Basically, Wawa is saying the Rittenhouse business and clientele is not worth the rent.

And to that, we say: FUCK YOU, Wawa Corporate. You are some dumb fucking twits if you don’t recognize that Center City’s increasingly young and affluent residents are some of the most sought-after consumers a retailer could have. Forgive us for the economics lesson, but fuck — that's why you pay a premium for Center City real estate.

Seriously. Super smart move. Definitely don’t want herds of early adopters patronizing your store and your products and then telling their friends about it. That would be totally undesirable. And totally not worth it.

Have fun selling gas to your treasured suburban customers.

We’ll do our best not to miss you, you capricious backstabbing whores.

* Note: Countless — and we literally mean count-less, as in not countable — times we’ve patronized said Wawa, both sober and not, to enjoy some type of necessary refreshment. So forgive us if we seem a bit jaded.

A request for comment to Wawa elicited a "will look into this" response.


UPDATE: A Salove rep tells us that Salove Company did not represent the Dorchester for this space/transaction even though they’ve worked with the Dorchester recently on its other retail spaces.

UPDATED UPDATE: Holy shit. Kirsten tells us that Wawa actually owns the property and is trying to sell it, which the Wawa website confirms (last listing). So this really means WHAT. THE. FUCK. Why are they leaving if they own the fucking property and bought it two decades ago for a nickel??? There, literally, is now no excuse for Wawa to be leaving this location, other than, you know, 1) them hating fun and 2) them hating a young, smart, affluent and influential customer base. Go figure.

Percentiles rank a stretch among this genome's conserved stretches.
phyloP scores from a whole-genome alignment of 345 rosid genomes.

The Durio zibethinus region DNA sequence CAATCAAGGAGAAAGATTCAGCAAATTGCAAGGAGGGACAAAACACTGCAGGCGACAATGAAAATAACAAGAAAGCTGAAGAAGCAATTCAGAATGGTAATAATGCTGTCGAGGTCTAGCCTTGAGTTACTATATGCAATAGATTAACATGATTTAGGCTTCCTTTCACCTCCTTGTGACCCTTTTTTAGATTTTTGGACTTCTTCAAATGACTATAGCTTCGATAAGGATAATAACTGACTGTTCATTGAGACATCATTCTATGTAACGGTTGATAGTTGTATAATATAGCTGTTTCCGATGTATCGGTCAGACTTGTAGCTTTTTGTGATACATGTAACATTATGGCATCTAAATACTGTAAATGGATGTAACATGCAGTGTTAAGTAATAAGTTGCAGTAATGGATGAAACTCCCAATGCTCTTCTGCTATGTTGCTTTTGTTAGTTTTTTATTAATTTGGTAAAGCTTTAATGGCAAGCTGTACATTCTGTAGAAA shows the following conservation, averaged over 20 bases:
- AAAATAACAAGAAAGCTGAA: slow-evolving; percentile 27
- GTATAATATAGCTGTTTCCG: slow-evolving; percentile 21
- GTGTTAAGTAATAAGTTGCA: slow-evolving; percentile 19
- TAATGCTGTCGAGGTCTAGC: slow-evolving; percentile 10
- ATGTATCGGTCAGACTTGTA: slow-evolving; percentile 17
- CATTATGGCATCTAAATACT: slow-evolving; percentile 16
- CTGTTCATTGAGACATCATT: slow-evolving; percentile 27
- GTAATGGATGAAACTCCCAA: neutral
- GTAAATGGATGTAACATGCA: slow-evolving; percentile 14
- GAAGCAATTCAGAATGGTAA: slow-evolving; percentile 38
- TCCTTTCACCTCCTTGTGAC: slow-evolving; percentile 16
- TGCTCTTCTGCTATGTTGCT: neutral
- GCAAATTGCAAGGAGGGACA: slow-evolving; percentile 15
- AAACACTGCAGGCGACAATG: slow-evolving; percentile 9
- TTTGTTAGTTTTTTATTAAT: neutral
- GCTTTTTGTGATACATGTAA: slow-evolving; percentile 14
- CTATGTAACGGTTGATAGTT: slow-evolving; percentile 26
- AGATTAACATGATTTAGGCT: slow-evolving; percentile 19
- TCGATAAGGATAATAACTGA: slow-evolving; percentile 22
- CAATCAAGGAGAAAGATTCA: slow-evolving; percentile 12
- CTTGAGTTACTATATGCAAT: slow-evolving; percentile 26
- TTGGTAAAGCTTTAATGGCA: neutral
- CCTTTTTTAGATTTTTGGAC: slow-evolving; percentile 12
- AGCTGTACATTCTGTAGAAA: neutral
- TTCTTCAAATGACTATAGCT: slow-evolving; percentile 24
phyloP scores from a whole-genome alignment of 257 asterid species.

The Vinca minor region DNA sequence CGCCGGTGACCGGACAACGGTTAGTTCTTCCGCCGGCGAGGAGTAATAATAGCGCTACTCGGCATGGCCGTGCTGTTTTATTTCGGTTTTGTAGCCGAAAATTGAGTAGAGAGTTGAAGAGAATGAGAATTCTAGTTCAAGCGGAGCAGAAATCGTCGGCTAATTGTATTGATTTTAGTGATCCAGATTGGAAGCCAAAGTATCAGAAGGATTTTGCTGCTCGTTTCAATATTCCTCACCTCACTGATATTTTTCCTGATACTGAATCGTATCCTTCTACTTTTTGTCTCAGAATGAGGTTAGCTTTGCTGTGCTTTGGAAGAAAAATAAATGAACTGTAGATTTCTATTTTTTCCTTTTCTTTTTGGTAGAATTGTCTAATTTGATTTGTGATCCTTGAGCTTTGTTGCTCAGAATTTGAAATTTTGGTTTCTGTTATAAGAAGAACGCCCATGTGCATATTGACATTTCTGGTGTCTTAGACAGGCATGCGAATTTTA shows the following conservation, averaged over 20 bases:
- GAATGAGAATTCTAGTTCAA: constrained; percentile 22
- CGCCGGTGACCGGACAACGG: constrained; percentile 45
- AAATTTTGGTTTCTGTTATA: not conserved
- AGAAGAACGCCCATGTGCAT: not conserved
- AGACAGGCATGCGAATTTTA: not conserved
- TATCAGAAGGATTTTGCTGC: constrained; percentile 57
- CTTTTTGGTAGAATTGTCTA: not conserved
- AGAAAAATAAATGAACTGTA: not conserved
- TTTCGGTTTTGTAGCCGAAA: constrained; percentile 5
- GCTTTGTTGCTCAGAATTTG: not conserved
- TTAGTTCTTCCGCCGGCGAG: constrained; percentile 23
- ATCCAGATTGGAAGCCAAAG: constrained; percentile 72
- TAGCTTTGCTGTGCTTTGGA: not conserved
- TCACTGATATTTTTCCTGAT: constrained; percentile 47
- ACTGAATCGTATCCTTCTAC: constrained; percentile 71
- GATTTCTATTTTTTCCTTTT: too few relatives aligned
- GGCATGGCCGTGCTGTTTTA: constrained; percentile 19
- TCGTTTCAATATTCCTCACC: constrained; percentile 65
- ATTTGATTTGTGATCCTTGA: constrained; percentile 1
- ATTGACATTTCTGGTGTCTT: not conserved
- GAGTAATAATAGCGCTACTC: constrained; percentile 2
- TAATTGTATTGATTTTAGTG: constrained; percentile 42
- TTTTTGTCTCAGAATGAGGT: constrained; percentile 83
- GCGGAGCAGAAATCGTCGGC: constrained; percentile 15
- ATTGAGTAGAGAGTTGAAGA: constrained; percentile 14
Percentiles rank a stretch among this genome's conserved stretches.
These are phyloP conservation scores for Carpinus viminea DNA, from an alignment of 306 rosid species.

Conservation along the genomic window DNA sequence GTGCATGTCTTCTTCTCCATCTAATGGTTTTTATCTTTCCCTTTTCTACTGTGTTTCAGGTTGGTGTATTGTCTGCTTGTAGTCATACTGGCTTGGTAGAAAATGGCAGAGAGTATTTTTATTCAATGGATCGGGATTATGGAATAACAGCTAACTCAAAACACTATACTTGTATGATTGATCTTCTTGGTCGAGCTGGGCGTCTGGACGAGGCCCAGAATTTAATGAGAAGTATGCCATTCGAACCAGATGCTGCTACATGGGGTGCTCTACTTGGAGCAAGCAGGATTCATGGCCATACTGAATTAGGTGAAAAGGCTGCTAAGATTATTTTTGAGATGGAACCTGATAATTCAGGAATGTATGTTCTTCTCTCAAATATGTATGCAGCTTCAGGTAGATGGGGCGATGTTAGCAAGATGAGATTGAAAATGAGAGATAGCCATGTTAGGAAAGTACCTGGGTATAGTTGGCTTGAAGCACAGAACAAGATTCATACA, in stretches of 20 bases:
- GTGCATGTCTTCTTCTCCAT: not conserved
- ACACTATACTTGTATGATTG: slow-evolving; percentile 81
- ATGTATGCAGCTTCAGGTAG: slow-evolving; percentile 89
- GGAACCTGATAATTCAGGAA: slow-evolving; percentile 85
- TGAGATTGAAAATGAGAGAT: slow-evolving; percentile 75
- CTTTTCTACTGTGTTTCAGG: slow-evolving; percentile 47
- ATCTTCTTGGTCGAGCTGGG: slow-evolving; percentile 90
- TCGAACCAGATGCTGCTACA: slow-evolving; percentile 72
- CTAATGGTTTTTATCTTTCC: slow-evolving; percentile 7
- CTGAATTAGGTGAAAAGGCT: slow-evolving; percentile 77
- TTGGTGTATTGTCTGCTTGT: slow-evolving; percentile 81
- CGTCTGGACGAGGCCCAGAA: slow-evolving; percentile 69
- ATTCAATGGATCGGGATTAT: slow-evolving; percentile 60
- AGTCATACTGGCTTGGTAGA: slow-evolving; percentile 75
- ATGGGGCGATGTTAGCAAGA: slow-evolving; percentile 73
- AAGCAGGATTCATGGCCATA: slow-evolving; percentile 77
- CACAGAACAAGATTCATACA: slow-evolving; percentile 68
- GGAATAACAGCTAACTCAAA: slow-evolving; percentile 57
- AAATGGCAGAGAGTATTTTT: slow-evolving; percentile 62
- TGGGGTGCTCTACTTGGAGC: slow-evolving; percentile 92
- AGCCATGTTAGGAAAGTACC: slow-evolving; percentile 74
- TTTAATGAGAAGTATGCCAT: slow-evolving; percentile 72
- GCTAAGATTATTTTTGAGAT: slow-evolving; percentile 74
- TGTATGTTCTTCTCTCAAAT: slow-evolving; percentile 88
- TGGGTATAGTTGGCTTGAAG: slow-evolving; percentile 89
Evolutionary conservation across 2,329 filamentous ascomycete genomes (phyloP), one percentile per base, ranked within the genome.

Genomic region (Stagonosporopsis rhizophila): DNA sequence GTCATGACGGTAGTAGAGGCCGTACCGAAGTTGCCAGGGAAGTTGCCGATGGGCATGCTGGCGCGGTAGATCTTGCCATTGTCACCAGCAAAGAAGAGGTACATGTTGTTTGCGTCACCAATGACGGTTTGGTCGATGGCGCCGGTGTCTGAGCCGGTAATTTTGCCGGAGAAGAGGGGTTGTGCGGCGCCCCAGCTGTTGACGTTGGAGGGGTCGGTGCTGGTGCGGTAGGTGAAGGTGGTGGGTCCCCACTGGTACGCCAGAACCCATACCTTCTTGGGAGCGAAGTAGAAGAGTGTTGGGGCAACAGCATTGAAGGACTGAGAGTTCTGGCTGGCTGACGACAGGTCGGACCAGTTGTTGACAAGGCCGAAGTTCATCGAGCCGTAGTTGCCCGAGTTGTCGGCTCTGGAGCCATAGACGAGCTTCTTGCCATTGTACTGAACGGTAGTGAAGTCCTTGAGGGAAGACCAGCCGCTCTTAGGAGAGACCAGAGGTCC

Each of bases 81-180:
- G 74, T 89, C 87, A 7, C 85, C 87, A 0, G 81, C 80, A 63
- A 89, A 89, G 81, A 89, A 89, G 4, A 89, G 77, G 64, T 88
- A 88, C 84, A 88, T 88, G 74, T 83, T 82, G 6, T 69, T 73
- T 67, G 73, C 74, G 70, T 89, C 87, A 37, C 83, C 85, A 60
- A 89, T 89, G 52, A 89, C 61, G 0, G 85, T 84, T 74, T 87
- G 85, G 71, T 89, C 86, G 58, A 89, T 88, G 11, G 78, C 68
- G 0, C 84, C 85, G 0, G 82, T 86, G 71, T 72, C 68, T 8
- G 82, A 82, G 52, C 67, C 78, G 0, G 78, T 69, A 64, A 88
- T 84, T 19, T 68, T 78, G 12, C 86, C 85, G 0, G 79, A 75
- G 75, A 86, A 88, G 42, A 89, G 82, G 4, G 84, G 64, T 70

Is Wawa is selling this space to cash in of 20 years of property value increases and to rid Rittenhouse Square of a 24-hour convenience store that it loved?? Well, what say you Wawa? Mr. Stoelkel??

UPDATE III: There will be a “Wawa Vigil” on Thursday night around 11 p.m. in front of the store. It is “not going to disrupt commercial activity in the store — on the contrary, [they] plan to buy up whatever is left, and thank everyone inside for serving [them] all these years — but after indulging in the Wawa goodness, [they]'re hoping to stage some nice photo opps [sic] out front with signs, maybe some candles, who knows.” Well done.